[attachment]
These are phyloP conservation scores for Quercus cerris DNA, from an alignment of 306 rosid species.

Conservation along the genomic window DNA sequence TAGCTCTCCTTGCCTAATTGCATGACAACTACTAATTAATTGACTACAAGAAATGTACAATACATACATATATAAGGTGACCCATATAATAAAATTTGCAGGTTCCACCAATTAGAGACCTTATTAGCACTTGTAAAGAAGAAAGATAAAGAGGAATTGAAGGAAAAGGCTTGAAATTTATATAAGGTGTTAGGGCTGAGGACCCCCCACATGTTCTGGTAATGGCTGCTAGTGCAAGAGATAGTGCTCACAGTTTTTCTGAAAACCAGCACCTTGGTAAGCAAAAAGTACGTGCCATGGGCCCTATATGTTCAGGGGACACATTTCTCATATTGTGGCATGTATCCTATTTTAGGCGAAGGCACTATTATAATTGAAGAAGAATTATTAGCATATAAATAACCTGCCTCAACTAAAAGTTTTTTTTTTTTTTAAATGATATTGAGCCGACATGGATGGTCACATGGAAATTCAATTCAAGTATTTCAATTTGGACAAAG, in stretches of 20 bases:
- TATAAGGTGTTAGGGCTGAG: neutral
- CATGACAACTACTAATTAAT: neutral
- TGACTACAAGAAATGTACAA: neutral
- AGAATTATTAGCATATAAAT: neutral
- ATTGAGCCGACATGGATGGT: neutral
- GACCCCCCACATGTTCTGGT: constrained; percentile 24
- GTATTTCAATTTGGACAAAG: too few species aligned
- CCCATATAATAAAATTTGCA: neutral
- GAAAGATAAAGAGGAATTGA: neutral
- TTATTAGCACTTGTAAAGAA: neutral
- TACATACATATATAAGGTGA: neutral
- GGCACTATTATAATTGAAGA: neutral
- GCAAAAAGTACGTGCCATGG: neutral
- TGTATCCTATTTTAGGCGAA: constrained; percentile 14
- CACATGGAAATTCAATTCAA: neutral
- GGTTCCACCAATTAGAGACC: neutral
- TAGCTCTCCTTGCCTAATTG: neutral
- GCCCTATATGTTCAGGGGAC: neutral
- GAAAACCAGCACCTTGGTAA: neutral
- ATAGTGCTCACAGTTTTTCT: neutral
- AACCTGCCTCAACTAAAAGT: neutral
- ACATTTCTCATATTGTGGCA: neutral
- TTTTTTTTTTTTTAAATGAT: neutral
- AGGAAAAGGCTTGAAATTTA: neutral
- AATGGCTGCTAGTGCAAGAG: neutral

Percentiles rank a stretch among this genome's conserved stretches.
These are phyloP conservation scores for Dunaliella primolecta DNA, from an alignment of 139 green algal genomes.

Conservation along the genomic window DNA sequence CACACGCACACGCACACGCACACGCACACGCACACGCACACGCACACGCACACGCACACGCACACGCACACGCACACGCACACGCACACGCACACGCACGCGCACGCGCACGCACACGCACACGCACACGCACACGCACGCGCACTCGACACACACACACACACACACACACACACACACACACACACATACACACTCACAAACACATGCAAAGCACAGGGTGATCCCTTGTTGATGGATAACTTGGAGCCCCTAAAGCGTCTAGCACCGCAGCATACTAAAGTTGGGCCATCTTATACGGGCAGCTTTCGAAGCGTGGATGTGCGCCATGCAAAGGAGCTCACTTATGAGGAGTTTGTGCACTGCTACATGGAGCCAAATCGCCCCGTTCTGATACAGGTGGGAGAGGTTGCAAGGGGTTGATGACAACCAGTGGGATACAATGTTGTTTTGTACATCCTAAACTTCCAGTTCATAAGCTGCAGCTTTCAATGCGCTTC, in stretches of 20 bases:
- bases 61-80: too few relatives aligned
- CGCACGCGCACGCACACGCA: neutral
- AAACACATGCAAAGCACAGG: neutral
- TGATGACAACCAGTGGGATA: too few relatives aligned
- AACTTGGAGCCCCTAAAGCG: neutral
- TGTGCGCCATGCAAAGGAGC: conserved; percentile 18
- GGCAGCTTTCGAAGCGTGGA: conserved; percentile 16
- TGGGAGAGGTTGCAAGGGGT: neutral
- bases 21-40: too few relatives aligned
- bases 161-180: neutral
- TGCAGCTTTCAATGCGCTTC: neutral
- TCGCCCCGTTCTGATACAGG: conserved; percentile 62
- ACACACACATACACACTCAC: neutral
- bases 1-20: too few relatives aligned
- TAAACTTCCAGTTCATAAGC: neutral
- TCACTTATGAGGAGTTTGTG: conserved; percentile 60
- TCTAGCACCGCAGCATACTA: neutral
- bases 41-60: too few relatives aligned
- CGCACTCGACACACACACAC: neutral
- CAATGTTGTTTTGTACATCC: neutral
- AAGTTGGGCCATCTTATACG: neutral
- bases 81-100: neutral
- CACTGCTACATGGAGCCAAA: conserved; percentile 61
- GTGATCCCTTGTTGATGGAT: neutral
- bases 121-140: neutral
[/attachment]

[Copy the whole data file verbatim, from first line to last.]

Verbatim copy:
These are phyloP conservation scores for Quercus cerris DNA, from an alignment of 306 rosid species.

Conservation along the genomic window DNA sequence TAGCTCTCCTTGCCTAATTGCATGACAACTACTAATTAATTGACTACAAGAAATGTACAATACATACATATATAAGGTGACCCATATAATAAAATTTGCAGGTTCCACCAATTAGAGACCTTATTAGCACTTGTAAAGAAGAAAGATAAAGAGGAATTGAAGGAAAAGGCTTGAAATTTATATAAGGTGTTAGGGCTGAGGACCCCCCACATGTTCTGGTAATGGCTGCTAGTGCAAGAGATAGTGCTCACAGTTTTTCTGAAAACCAGCACCTTGGTAAGCAAAAAGTACGTGCCATGGGCCCTATATGTTCAGGGGACACATTTCTCATATTGTGGCATGTATCCTATTTTAGGCGAAGGCACTATTATAATTGAAGAAGAATTATTAGCATATAAATAACCTGCCTCAACTAAAAGTTTTTTTTTTTTTTAAATGATATTGAGCCGACATGGATGGTCACATGGAAATTCAATTCAAGTATTTCAATTTGGACAAAG, in stretches of 20 bases:
- TATAAGGTGTTAGGGCTGAG: neutral
- CATGACAACTACTAATTAAT: neutral
- TGACTACAAGAAATGTACAA: neutral
- AGAATTATTAGCATATAAAT: neutral
- ATTGAGCCGACATGGATGGT: neutral
- GACCCCCCACATGTTCTGGT: constrained; percentile 24
- GTATTTCAATTTGGACAAAG: too few species aligned
- CCCATATAATAAAATTTGCA: neutral
- GAAAGATAAAGAGGAATTGA: neutral
- TTATTAGCACTTGTAAAGAA: neutral
- TACATACATATATAAGGTGA: neutral
- GGCACTATTATAATTGAAGA: neutral
- GCAAAAAGTACGTGCCATGG: neutral
- TGTATCCTATTTTAGGCGAA: constrained; percentile 14
- CACATGGAAATTCAATTCAA: neutral
- GGTTCCACCAATTAGAGACC: neutral
- TAGCTCTCCTTGCCTAATTG: neutral
- GCCCTATATGTTCAGGGGAC: neutral
- GAAAACCAGCACCTTGGTAA: neutral
- ATAGTGCTCACAGTTTTTCT: neutral
- AACCTGCCTCAACTAAAAGT: neutral
- ACATTTCTCATATTGTGGCA: neutral
- TTTTTTTTTTTTTAAATGAT: neutral
- AGGAAAAGGCTTGAAATTTA: neutral
- AATGGCTGCTAGTGCAAGAG: neutral

Percentiles rank a stretch among this genome's conserved stretches.
These are phyloP conservation scores for Dunaliella primolecta DNA, from an alignment of 139 green algal genomes.

Conservation along the genomic window DNA sequence CACACGCACACGCACACGCACACGCACACGCACACGCACACGCACACGCACACGCACACGCACACGCACACGCACACGCACACGCACACGCACACGCACGCGCACGCGCACGCACACGCACACGCACACGCACACGCACGCGCACTCGACACACACACACACACACACACACACACACACACACACACATACACACTCACAAACACATGCAAAGCACAGGGTGATCCCTTGTTGATGGATAACTTGGAGCCCCTAAAGCGTCTAGCACCGCAGCATACTAAAGTTGGGCCATCTTATACGGGCAGCTTTCGAAGCGTGGATGTGCGCCATGCAAAGGAGCTCACTTATGAGGAGTTTGTGCACTGCTACATGGAGCCAAATCGCCCCGTTCTGATACAGGTGGGAGAGGTTGCAAGGGGTTGATGACAACCAGTGGGATACAATGTTGTTTTGTACATCCTAAACTTCCAGTTCATAAGCTGCAGCTTTCAATGCGCTTC, in stretches of 20 bases:
- bases 61-80: too few relatives aligned
- CGCACGCGCACGCACACGCA: neutral
- AAACACATGCAAAGCACAGG: neutral
- TGATGACAACCAGTGGGATA: too few relatives aligned
- AACTTGGAGCCCCTAAAGCG: neutral
- TGTGCGCCATGCAAAGGAGC: conserved; percentile 18
- GGCAGCTTTCGAAGCGTGGA: conserved; percentile 16
- TGGGAGAGGTTGCAAGGGGT: neutral
- bases 21-40: too few relatives aligned
- bases 161-180: neutral
- TGCAGCTTTCAATGCGCTTC: neutral
- TCGCCCCGTTCTGATACAGG: conserved; percentile 62
- ACACACACATACACACTCAC: neutral
- bases 1-20: too few relatives aligned
- TAAACTTCCAGTTCATAAGC: neutral
- TCACTTATGAGGAGTTTGTG: conserved; percentile 60
- TCTAGCACCGCAGCATACTA: neutral
- bases 41-60: too few relatives aligned
- CGCACTCGACACACACACAC: neutral
- CAATGTTGTTTTGTACATCC: neutral
- AAGTTGGGCCATCTTATACG: neutral
- bases 81-100: neutral
- CACTGCTACATGGAGCCAAA: conserved; percentile 61
- GTGATCCCTTGTTGATGGAT: neutral
- bases 121-140: neutral